Johan Larsson

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This paper describes the design, implementation, and field testing of an infrastructureless system for autonomous tramming (or hauling) of a center-articulated underground mining vehicle. Such vehicles are ubiquitous in underground mining, and effective automation of their tramming function has been a sought-after technology for more than a decade. This(More)
The artificial bulk viscosity method to numerically capture shocks is investigated for largeeddy simulation (LES). Different variations of this method are tested on a turbulent flow over a cylinder at Reynolds number of 10,000 and free-stream Mach number of 0.85. The artificial bulk viscosity model by Cook and Cabot, which is parameterized by the strain(More)
The paper provides an overview of the challenges involved in the computation of flows with interactions between turbulence, strong shockwaves, and sharp density interfaces. The prediction and physics of such flows is the focus of an ongoing project in the Scientific Discovery through Advanced Computing (SciDAC) program. While the project is fundamental in(More)
For mobile robots operating in real-world environments, reactive navigation is a useful complement (or even replacement) to pure plan-based metric navigation. Reactive navigation is performed with respect to local perceived features, rather than a global metric reference frame, and can provide reduced installation costs, increased flexibility, and(More)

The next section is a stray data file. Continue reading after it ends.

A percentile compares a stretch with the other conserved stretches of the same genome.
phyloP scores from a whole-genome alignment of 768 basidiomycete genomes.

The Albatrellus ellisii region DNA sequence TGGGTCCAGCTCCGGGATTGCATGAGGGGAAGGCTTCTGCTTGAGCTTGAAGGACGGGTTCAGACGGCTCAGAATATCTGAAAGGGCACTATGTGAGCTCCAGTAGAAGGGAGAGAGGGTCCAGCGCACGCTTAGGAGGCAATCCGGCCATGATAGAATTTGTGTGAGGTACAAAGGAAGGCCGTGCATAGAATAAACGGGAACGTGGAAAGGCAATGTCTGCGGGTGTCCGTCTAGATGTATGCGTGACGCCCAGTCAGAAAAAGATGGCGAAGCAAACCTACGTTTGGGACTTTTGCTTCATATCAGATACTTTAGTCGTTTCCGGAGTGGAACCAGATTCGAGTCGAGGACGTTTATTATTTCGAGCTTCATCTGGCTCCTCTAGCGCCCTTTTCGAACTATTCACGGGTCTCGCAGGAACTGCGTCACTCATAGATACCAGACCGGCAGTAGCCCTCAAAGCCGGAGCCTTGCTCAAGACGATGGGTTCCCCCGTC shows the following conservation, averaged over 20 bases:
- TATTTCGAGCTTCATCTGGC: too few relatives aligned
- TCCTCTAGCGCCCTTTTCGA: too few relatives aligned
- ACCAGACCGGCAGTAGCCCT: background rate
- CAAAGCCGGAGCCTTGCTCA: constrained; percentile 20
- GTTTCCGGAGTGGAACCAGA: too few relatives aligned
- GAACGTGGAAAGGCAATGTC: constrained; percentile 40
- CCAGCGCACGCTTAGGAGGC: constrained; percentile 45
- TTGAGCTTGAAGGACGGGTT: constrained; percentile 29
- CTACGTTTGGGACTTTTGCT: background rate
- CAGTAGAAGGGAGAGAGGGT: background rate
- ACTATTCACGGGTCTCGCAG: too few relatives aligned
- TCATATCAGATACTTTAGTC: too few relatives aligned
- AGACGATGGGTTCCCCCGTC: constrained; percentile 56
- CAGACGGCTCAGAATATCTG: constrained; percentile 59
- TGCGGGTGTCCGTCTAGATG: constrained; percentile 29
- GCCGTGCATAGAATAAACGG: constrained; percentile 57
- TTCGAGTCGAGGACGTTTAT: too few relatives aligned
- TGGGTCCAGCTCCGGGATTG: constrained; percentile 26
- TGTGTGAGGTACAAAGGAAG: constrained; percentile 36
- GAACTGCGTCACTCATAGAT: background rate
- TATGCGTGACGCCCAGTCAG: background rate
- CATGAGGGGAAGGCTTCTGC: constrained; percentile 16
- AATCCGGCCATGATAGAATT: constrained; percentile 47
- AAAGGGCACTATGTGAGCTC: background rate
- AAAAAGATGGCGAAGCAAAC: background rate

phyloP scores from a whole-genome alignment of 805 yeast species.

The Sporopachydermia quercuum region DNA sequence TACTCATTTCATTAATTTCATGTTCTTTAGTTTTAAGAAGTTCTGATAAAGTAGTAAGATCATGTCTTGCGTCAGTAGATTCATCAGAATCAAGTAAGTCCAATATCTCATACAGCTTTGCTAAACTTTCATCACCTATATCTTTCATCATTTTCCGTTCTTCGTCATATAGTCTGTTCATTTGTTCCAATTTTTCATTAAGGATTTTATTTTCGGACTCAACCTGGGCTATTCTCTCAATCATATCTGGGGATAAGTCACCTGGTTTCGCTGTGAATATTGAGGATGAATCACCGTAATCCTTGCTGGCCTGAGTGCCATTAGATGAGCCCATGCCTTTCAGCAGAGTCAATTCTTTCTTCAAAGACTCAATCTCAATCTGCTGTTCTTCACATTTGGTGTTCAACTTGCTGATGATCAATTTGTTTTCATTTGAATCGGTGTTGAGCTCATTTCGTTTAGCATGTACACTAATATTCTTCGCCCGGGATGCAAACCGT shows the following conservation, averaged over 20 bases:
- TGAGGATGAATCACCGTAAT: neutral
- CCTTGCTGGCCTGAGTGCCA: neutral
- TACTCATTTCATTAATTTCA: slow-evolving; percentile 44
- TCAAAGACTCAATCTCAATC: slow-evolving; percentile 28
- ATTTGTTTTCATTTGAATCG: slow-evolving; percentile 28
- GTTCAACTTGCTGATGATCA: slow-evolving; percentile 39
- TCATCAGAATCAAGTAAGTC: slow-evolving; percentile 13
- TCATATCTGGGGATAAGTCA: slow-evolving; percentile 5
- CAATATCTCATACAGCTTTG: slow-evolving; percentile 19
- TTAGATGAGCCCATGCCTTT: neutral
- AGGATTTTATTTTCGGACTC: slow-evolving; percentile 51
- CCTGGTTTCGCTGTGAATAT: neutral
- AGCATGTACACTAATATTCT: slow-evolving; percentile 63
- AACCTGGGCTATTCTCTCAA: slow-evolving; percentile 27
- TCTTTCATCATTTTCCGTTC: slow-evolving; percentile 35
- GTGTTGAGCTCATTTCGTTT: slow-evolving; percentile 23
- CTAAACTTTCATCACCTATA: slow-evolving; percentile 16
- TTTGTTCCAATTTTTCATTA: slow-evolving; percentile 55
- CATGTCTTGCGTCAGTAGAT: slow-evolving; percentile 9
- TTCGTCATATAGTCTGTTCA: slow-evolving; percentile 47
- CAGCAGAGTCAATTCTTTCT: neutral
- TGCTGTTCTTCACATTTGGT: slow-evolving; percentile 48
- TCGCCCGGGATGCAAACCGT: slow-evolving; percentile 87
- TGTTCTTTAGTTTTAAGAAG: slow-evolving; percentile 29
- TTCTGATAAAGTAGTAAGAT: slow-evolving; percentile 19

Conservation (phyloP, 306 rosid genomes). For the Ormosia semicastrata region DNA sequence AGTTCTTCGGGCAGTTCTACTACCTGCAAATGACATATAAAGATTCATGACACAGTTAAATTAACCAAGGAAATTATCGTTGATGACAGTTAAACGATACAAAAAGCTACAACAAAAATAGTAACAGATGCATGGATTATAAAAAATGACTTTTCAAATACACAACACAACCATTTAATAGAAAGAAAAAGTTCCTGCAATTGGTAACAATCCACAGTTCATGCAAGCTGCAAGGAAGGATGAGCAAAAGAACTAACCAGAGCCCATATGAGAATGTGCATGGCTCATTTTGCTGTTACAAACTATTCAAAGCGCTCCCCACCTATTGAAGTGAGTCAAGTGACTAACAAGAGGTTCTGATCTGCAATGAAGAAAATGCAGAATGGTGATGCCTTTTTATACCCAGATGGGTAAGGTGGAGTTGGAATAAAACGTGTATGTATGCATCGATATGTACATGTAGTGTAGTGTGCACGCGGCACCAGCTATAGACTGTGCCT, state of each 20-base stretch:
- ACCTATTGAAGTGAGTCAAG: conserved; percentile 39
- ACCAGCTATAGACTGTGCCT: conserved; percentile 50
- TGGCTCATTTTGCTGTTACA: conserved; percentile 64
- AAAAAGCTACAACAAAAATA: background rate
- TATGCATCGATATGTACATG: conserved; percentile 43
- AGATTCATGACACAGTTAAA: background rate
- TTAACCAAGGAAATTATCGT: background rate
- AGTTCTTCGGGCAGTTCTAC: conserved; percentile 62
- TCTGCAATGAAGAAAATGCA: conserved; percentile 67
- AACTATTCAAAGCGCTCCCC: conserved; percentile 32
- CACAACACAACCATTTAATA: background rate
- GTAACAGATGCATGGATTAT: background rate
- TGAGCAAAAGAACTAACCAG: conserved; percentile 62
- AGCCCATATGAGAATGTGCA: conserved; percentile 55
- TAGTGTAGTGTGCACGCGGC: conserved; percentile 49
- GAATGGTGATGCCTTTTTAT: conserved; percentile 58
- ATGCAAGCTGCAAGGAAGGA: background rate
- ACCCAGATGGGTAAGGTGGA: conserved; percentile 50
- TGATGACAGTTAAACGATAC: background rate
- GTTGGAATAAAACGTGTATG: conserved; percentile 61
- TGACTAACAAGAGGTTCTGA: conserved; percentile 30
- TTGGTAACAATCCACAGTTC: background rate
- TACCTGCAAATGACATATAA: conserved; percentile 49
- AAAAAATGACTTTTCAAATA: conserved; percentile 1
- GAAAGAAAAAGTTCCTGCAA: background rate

For underground mining operations human operated LHD vehicles are typically used for transporting ore. Because of security issues and of the cost of human operators, alternative solutions such as tele-operated vehicles are often in use. Tele-operation, however, leads to reduced efficiency, and it is not an ideal solution. Full automation of the LHD vehicles(More)
We present weak and strong scaling studies as well as performance analyses of the <i>Hybrid</i> code, a finite-difference solver of the compressible Navier-Stokes equations on structured grids used for the direct numerical simulation of isotropic turbulence and its interaction with shock waves. Parallelization is achieved through MPI, emphasizing the use of(More)